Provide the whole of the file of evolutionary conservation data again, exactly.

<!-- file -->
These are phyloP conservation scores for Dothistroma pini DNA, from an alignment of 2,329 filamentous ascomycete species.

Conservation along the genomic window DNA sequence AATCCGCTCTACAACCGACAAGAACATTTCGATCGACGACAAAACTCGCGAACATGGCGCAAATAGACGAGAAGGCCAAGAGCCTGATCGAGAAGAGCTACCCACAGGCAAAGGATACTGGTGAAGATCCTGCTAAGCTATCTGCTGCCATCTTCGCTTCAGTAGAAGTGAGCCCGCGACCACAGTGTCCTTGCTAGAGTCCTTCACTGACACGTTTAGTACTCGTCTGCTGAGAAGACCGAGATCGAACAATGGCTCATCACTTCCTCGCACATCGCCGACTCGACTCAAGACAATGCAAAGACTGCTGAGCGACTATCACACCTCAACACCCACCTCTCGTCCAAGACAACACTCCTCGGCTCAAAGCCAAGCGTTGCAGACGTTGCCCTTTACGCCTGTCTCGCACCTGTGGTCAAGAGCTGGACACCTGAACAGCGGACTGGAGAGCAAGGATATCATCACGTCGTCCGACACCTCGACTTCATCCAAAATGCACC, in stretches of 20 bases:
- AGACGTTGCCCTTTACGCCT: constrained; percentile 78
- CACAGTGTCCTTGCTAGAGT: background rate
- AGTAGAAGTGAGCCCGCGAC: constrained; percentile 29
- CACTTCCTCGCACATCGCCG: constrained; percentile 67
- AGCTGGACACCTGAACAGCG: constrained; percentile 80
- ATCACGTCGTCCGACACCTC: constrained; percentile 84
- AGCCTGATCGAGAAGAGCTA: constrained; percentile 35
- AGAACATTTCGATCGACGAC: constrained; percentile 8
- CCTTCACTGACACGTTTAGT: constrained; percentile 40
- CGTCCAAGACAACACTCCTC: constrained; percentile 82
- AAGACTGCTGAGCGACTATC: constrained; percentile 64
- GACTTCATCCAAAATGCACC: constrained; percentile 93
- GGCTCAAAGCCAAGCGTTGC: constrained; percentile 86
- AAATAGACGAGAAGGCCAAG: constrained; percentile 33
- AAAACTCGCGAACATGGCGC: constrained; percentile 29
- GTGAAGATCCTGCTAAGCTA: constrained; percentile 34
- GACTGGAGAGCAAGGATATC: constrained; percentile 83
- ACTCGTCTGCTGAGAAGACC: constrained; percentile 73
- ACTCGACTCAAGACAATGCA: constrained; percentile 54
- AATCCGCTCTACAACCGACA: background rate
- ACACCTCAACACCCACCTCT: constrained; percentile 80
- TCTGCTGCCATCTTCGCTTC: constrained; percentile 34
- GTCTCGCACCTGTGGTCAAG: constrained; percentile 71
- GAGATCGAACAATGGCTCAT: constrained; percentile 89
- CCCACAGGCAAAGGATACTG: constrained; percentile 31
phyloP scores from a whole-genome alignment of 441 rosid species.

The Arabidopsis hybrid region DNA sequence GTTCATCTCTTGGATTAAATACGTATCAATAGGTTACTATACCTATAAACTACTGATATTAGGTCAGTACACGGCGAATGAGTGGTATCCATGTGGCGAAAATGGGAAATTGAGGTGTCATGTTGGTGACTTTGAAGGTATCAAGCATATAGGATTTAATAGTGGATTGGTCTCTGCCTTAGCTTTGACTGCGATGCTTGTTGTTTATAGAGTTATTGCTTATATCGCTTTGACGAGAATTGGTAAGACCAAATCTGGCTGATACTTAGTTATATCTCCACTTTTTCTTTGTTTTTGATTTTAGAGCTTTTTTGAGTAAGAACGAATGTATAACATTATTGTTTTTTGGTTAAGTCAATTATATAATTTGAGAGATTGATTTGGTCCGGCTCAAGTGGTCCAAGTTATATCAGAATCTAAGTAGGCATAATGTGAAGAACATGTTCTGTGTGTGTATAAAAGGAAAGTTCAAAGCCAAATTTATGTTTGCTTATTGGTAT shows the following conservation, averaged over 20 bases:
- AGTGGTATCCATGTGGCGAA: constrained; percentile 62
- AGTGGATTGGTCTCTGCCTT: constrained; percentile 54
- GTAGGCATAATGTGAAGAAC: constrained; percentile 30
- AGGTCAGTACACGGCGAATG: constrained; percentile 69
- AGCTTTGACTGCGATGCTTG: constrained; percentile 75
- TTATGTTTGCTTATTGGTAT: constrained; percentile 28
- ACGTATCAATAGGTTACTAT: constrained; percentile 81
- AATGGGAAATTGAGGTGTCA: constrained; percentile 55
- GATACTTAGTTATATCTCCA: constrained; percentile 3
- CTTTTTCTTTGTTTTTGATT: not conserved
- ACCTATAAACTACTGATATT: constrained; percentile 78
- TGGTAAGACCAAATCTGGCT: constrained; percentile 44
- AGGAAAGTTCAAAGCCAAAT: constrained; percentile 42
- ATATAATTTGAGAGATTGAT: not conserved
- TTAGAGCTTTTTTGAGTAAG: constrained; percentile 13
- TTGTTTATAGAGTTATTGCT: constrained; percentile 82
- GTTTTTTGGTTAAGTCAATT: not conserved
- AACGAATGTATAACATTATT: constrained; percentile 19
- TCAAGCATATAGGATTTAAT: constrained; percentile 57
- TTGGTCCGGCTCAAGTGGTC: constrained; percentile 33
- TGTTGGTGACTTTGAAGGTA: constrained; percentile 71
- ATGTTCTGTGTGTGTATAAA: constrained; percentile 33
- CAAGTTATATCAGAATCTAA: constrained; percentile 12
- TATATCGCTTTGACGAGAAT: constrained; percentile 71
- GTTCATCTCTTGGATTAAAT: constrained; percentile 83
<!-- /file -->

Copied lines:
These are phyloP conservation scores for Dothistroma pini DNA, from an alignment of 2,329 filamentous ascomycete species.

Conservation along the genomic window DNA sequence AATCCGCTCTACAACCGACAAGAACATTTCGATCGACGACAAAACTCGCGAACATGGCGCAAATAGACGAGAAGGCCAAGAGCCTGATCGAGAAGAGCTACCCACAGGCAAAGGATACTGGTGAAGATCCTGCTAAGCTATCTGCTGCCATCTTCGCTTCAGTAGAAGTGAGCCCGCGACCACAGTGTCCTTGCTAGAGTCCTTCACTGACACGTTTAGTACTCGTCTGCTGAGAAGACCGAGATCGAACAATGGCTCATCACTTCCTCGCACATCGCCGACTCGACTCAAGACAATGCAAAGACTGCTGAGCGACTATCACACCTCAACACCCACCTCTCGTCCAAGACAACACTCCTCGGCTCAAAGCCAAGCGTTGCAGACGTTGCCCTTTACGCCTGTCTCGCACCTGTGGTCAAGAGCTGGACACCTGAACAGCGGACTGGAGAGCAAGGATATCATCACGTCGTCCGACACCTCGACTTCATCCAAAATGCACC, in stretches of 20 bases:
- AGACGTTGCCCTTTACGCCT: constrained; percentile 78
- CACAGTGTCCTTGCTAGAGT: background rate
- AGTAGAAGTGAGCCCGCGAC: constrained; percentile 29
- CACTTCCTCGCACATCGCCG: constrained; percentile 67
- AGCTGGACACCTGAACAGCG: constrained; percentile 80
- ATCACGTCGTCCGACACCTC: constrained; percentile 84
- AGCCTGATCGAGAAGAGCTA: constrained; percentile 35
- AGAACATTTCGATCGACGAC: constrained; percentile 8
- CCTTCACTGACACGTTTAGT: constrained; percentile 40
- CGTCCAAGACAACACTCCTC: constrained; percentile 82
- AAGACTGCTGAGCGACTATC: constrained; percentile 64
- GACTTCATCCAAAATGCACC: constrained; percentile 93
- GGCTCAAAGCCAAGCGTTGC: constrained; percentile 86
- AAATAGACGAGAAGGCCAAG: constrained; percentile 33
- AAAACTCGCGAACATGGCGC: constrained; percentile 29
- GTGAAGATCCTGCTAAGCTA: constrained; percentile 34
- GACTGGAGAGCAAGGATATC: constrained; percentile 83
- ACTCGTCTGCTGAGAAGACC: constrained; percentile 73
- ACTCGACTCAAGACAATGCA: constrained; percentile 54
- AATCCGCTCTACAACCGACA: background rate
- ACACCTCAACACCCACCTCT: constrained; percentile 80
- TCTGCTGCCATCTTCGCTTC: constrained; percentile 34
- GTCTCGCACCTGTGGTCAAG: constrained; percentile 71
- GAGATCGAACAATGGCTCAT: constrained; percentile 89
- CCCACAGGCAAAGGATACTG: constrained; percentile 31
phyloP scores from a whole-genome alignment of 441 rosid species.

The Arabidopsis hybrid region DNA sequence GTTCATCTCTTGGATTAAATACGTATCAATAGGTTACTATACCTATAAACTACTGATATTAGGTCAGTACACGGCGAATGAGTGGTATCCATGTGGCGAAAATGGGAAATTGAGGTGTCATGTTGGTGACTTTGAAGGTATCAAGCATATAGGATTTAATAGTGGATTGGTCTCTGCCTTAGCTTTGACTGCGATGCTTGTTGTTTATAGAGTTATTGCTTATATCGCTTTGACGAGAATTGGTAAGACCAAATCTGGCTGATACTTAGTTATATCTCCACTTTTTCTTTGTTTTTGATTTTAGAGCTTTTTTGAGTAAGAACGAATGTATAACATTATTGTTTTTTGGTTAAGTCAATTATATAATTTGAGAGATTGATTTGGTCCGGCTCAAGTGGTCCAAGTTATATCAGAATCTAAGTAGGCATAATGTGAAGAACATGTTCTGTGTGTGTATAAAAGGAAAGTTCAAAGCCAAATTTATGTTTGCTTATTGGTAT shows the following conservation, averaged over 20 bases:
- AGTGGTATCCATGTGGCGAA: constrained; percentile 62
- AGTGGATTGGTCTCTGCCTT: constrained; percentile 54
- GTAGGCATAATGTGAAGAAC: constrained; percentile 30
- AGGTCAGTACACGGCGAATG: constrained; percentile 69
- AGCTTTGACTGCGATGCTTG: constrained; percentile 75
- TTATGTTTGCTTATTGGTAT: constrained; percentile 28
- ACGTATCAATAGGTTACTAT: constrained; percentile 81
- AATGGGAAATTGAGGTGTCA: constrained; percentile 55
- GATACTTAGTTATATCTCCA: constrained; percentile 3
- CTTTTTCTTTGTTTTTGATT: not conserved
- ACCTATAAACTACTGATATT: constrained; percentile 78
- TGGTAAGACCAAATCTGGCT: constrained; percentile 44
- AGGAAAGTTCAAAGCCAAAT: constrained; percentile 42
- ATATAATTTGAGAGATTGAT: not conserved
- TTAGAGCTTTTTTGAGTAAG: constrained; percentile 13
- TTGTTTATAGAGTTATTGCT: constrained; percentile 82
- GTTTTTTGGTTAAGTCAATT: not conserved
- AACGAATGTATAACATTATT: constrained; percentile 19
- TCAAGCATATAGGATTTAAT: constrained; percentile 57
- TTGGTCCGGCTCAAGTGGTC: constrained; percentile 33
- TGTTGGTGACTTTGAAGGTA: constrained; percentile 71
- ATGTTCTGTGTGTGTATAAA: constrained; percentile 33
- CAAGTTATATCAGAATCTAA: constrained; percentile 12
- TATATCGCTTTGACGAGAAT: constrained; percentile 71
- GTTCATCTCTTGGATTAAAT: constrained; percentile 83